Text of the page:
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Monday, October 24, 2016
Letter from Archbishop of Galilee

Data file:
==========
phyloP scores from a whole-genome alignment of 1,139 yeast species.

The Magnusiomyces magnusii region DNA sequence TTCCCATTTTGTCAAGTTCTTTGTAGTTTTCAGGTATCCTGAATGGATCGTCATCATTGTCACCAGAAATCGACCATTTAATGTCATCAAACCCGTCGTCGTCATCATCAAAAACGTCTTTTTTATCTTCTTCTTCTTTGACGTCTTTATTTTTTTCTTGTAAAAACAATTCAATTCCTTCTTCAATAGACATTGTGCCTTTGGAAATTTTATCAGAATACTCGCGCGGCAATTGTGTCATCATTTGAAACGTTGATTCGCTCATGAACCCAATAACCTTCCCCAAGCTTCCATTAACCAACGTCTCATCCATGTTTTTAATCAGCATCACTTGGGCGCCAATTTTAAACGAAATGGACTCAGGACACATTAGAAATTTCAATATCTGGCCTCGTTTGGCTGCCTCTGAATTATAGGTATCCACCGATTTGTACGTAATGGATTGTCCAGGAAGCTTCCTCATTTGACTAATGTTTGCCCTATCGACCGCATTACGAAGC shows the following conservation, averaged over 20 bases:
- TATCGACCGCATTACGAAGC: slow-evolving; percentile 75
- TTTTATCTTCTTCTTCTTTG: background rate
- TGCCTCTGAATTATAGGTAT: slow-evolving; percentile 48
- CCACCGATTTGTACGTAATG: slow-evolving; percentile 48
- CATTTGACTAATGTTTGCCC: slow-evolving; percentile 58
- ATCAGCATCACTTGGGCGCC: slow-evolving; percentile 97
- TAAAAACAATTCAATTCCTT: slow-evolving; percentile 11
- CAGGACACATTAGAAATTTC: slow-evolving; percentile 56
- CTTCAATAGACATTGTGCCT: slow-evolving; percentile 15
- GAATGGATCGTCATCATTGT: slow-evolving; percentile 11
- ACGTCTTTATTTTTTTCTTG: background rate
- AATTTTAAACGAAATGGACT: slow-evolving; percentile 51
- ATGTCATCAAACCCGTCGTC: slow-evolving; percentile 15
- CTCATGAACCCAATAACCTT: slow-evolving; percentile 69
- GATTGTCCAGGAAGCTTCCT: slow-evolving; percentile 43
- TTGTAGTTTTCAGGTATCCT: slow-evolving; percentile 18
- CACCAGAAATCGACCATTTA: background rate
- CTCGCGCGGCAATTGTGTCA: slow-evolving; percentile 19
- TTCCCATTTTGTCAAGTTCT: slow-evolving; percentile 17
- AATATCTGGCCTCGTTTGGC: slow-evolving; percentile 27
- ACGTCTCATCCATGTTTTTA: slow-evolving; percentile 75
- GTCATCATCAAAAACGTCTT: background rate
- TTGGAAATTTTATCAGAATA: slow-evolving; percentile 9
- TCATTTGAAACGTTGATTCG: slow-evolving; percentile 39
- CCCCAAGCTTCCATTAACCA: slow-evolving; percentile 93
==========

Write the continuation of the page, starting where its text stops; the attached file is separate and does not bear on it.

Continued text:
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¬†Beloved Friends, A year has passed since I became the Melkite Catholic Archbishop of Akko, Haifa, Nazareth and all Galilee. Practically, I am, by the grace of God, Archbishop of all Israel (excluding the Occupied Territories). My pastoral responsibility concerns directly the largest Christian community of the Holy Land and the major part of my time is spent visiting the parishes and praying with the communities. We are almost 70% of all the Christians of Israel. The diocese spreads all over Galilee in forty towns and villages, and local communities vary in size from 120 up to 15,000 persons. I spent forty years learning how to be a good parish priest and as soon as I became accustomed to this, the Church called me to serve as Archbishop. It is a far more complicated and complex task. I am learning how to become a good pastor for the pastors of the communities. It seems that I will spend all my time learning, making mistakes and adjusting, discovering the hidden potential, and responding to the urgent need for drastic reforms inside the church. The time in Ibillin is over, nonetheless my responsibility for Ibillin and for Mar Elias continues since both are part of the diocese. MEEI has to start acting independently from their Abuna. I am not worried about the future of the Institution. We have the main components to keep MEEI distinguished and flying the flag of reconciliation and sharing. The directors are comfortably mature to take over the responsibilities without having to refer to the old Abuna. The parents and students are seriously caring for the reputation and well being of their institution. Our friends the Pilgrims of Ibillin and the Elijah Trust are proactive and deeply motivated with their generosity. There are some problems at each level of the institution's life, but I am confident that together we can overcome most obstacles and problems. Of immediate concern is how we are facing a wave of negative globalization resulting in frustrations and inclination to violence both verbal and physical. We cannot isolate our student body from the social environment, from local and international situations of poverty and wars. The numerous TV stations broadcast so much violence and here in the Middle East there is so much despair. We try to protect this oasis of peace and friendship on campus. Considering the diversity of backgrounds of our students, so far our situation is among the best in the country. Increasingly we are encountering many more cases of real poverty among our families. Parents have a hard time paying for their children's educational expenses: transportation, stationery and books. The situation is desperate for many parents who struggle to pay the (symbolic) fees of 100 or 150 shekels ($US25 to 37). To our deepest regret some parents have withdrawn their children from MEEI to send them to schools with much lower standards. MEEI fees represent one third of the amount required from any private school in the country. Life is becoming more difficult, more expensive and jobs much less available. The school buildings are becoming older and some are much outmoded. Some facilities, like the library which serves our 1300 high school students as well as the growing college and university, have become too small. Indeed after 25 years a new evaluation and overall plan for renewal is of prime importance if MEEI is to keep up with the growing needs of such a large school. At the same time the Israeli Ministry of Education has become much less generous and far more demanding than in the past. MEEI directors intend to keep up with the new requirements. However, the main building constructed in 1982 needs a drastic restoration and greatly increased numbers of students require many more classrooms, space for labs and for extra-curricular activities. We urge our people, and especially the parents of the students, to contribute whenever they can to the expenses of the Institution. We urge our friends from all over to be more generous and continue their commitment. It is there around the school desks that peace is to be built. It is the young generation who will soon be the decision making authority. Education is the most powerful tool for peace or for war. Education together and learning to respect and appreciate the diversity of affiliation and of belonging is the most powerful instrument to create peace and justice. We wish to build more and more schools, one school in each community. The existing schools have been playing and are still playing a role of moderation and of generous tolerance. I constantly invite our people to go beyond the simple practice of tolerance towards a genuine welcoming acceptance of the other as a brother or sister, to practice trust more than suspicion, to discover the good in human beings rather than to look for the evil. For forty days we lived the time of Great Lent. As Archbishop I created a special program to visit all the parishes of the diocese at least once to celebrate prayers and renewal of spiritual life. Now in our diocese we are living the celebrations of Resurrection. Our Church was and is still Christ's home and this Church ≠ the Church of Galilee - was the encounter point for the One risen from death and His believers among them our fathers and grand fathers. Galilee is no longer Galilee of the nations, but is Galilee of the risen Christ. He is not there in his tomb- He left it empty. He is risen as he said before and he is preceding them to Galilee. You will see him there. Galilee is ours and the One risen from the dead is our Man from Nazareth. Our grandfathers believed, relying on the evidence of those who lived with Christ; those who accompanied and followed Him to the Cross, then to the grave and finally the resurrection. We just experienced a day that has taken our attention and time for weeks. Indeed on Saturday 14 April 2007, we celebrated very officially for the first time the Day of the Sick and Elderly. It was a day of transfiguration for the whole Melkite diocese as well as for all the other Christian denominations. We wish you had been with us to thank God for the joy; for the hope and for the humility that, literary, hundreds of patients and elderly people have given us. We were not less than 2500 persons at MEEI, but we have forgotten the fatigue and exhaustion and we are grateful for the blessing that this day brought us. Al Masih qam! Ha kan qam! The Lord is risen! He is truly risen! Abuna Elias Chacour PO Box 102, Ibillin 30012, Galilee, Israel ∑ Ph +972 (0)4 8432 105 ∑ Email: